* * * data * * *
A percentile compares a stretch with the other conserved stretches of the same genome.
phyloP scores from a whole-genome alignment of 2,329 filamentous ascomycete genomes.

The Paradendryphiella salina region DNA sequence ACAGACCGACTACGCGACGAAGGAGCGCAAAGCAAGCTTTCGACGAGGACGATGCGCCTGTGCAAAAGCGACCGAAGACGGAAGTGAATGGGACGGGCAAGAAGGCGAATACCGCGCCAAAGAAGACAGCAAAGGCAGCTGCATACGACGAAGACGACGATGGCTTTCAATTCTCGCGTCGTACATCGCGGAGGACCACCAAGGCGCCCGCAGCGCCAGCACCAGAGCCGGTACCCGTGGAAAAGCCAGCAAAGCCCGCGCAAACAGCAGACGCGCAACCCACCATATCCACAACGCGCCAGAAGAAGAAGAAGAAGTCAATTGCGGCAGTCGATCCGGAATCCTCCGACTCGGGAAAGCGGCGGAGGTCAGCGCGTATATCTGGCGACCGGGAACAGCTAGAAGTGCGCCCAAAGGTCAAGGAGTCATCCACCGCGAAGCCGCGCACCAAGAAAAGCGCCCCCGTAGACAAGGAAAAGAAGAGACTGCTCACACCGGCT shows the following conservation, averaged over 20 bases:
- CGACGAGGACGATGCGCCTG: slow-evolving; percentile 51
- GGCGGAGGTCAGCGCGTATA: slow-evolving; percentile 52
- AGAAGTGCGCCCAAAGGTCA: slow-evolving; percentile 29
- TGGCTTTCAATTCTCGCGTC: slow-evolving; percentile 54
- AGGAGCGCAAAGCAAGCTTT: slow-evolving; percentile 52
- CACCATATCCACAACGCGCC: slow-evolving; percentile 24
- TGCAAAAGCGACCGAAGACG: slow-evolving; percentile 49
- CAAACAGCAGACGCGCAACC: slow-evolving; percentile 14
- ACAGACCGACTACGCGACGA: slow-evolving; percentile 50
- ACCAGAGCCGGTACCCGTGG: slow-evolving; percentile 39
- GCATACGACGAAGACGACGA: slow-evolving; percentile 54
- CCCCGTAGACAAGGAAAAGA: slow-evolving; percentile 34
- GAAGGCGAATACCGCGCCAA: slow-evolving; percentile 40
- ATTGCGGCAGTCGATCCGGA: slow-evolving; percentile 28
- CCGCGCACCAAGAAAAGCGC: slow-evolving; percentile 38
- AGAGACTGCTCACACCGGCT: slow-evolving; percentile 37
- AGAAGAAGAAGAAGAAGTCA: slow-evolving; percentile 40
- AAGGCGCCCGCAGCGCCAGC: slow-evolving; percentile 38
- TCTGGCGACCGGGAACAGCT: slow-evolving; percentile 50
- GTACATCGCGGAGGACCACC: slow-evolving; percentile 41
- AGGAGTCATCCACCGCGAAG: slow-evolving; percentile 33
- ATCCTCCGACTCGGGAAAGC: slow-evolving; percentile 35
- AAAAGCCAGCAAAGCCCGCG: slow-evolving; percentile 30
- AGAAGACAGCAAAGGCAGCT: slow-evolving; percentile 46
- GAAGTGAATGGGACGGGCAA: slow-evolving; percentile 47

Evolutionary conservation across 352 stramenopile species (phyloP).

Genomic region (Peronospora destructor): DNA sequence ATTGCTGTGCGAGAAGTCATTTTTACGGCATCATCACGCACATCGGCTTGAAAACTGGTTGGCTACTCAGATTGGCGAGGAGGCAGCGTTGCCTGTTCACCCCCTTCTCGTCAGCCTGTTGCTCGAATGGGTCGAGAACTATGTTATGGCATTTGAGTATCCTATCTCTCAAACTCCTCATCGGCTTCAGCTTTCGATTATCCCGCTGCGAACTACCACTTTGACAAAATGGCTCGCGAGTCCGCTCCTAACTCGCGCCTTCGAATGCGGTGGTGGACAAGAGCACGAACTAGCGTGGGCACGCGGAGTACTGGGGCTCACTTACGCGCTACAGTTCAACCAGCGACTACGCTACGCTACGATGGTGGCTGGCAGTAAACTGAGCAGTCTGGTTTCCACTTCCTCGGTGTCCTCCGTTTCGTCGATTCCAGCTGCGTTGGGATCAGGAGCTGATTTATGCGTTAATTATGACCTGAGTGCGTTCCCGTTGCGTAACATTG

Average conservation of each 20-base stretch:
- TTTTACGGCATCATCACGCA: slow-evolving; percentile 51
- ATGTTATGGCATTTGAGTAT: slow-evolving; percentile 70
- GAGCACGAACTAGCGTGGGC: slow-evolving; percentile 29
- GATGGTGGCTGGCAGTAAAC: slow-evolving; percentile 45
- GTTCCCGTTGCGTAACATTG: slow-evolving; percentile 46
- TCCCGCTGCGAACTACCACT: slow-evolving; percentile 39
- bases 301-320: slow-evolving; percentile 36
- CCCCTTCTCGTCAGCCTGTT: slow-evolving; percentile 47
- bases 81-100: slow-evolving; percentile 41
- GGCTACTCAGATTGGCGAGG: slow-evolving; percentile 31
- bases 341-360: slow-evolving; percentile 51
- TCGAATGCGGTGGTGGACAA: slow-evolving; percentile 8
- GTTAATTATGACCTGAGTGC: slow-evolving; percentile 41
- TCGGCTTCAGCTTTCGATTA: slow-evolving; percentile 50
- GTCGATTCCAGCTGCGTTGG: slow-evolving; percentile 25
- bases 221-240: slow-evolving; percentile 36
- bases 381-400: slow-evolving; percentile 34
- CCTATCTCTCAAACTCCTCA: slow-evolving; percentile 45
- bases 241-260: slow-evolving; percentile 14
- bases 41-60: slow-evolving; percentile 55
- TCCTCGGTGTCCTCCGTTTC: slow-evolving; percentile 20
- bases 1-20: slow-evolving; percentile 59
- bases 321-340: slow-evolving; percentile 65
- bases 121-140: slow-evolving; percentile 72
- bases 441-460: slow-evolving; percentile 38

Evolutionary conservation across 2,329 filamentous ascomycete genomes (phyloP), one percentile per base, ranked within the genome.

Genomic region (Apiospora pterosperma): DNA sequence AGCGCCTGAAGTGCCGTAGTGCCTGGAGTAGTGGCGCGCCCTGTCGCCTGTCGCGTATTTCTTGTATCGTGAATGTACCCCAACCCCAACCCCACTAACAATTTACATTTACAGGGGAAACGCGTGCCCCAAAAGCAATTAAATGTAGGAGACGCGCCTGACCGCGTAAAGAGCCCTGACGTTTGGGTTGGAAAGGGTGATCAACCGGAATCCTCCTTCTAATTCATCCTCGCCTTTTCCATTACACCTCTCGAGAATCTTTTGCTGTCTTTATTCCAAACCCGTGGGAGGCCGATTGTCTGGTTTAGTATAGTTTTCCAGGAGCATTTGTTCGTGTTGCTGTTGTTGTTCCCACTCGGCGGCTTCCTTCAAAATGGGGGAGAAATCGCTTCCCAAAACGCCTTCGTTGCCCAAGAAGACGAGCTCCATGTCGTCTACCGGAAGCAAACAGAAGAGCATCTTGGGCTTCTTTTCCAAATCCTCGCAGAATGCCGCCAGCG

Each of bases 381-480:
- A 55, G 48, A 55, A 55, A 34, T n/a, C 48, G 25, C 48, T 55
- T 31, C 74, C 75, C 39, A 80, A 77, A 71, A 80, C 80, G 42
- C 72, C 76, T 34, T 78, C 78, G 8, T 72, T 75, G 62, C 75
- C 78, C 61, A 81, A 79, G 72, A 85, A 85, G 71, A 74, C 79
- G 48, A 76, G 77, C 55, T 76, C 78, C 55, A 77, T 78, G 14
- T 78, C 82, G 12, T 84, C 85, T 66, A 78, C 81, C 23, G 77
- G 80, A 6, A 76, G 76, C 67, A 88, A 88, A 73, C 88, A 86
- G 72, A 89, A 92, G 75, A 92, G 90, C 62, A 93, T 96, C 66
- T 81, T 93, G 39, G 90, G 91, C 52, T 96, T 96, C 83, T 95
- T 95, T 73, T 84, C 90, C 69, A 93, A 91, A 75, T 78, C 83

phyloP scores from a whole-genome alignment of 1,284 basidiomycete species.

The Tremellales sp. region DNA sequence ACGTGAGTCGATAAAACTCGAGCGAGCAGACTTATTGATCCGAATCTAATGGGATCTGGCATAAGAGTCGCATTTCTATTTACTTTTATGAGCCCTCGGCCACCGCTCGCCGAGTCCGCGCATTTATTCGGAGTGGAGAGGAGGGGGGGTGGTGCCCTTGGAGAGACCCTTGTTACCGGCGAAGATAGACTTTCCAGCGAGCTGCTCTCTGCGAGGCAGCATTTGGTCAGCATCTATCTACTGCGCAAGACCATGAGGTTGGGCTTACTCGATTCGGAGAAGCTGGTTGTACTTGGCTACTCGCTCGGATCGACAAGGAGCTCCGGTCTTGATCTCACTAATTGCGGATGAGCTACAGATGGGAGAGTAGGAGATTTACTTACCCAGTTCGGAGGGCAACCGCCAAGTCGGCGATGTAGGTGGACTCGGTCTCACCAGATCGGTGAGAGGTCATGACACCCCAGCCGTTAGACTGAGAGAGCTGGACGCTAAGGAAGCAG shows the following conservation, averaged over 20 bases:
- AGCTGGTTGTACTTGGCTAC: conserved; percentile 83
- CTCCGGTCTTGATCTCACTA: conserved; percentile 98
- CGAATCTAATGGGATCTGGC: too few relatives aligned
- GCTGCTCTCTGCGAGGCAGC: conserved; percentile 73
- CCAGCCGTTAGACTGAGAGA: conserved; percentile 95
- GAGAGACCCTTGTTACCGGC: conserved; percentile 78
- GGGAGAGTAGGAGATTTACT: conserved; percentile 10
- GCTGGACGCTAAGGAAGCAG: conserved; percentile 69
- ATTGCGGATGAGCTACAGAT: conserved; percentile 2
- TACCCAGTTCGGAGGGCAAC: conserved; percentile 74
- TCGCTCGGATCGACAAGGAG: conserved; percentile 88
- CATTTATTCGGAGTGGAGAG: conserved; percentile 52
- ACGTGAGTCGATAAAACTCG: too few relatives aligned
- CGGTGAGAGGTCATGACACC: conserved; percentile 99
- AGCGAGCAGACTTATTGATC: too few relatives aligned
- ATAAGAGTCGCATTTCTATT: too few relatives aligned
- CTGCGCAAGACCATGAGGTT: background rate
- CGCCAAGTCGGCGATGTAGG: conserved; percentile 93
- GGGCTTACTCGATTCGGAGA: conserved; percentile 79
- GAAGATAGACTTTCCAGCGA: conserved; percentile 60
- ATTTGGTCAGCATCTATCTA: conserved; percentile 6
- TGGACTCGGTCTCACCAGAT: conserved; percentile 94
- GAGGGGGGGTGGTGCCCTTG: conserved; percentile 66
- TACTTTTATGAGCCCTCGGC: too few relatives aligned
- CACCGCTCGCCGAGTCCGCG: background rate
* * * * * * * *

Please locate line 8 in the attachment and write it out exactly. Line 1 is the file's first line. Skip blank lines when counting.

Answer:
- AGGAGCGCAAAGCAAGCTTT: slow-evolving; percentile 52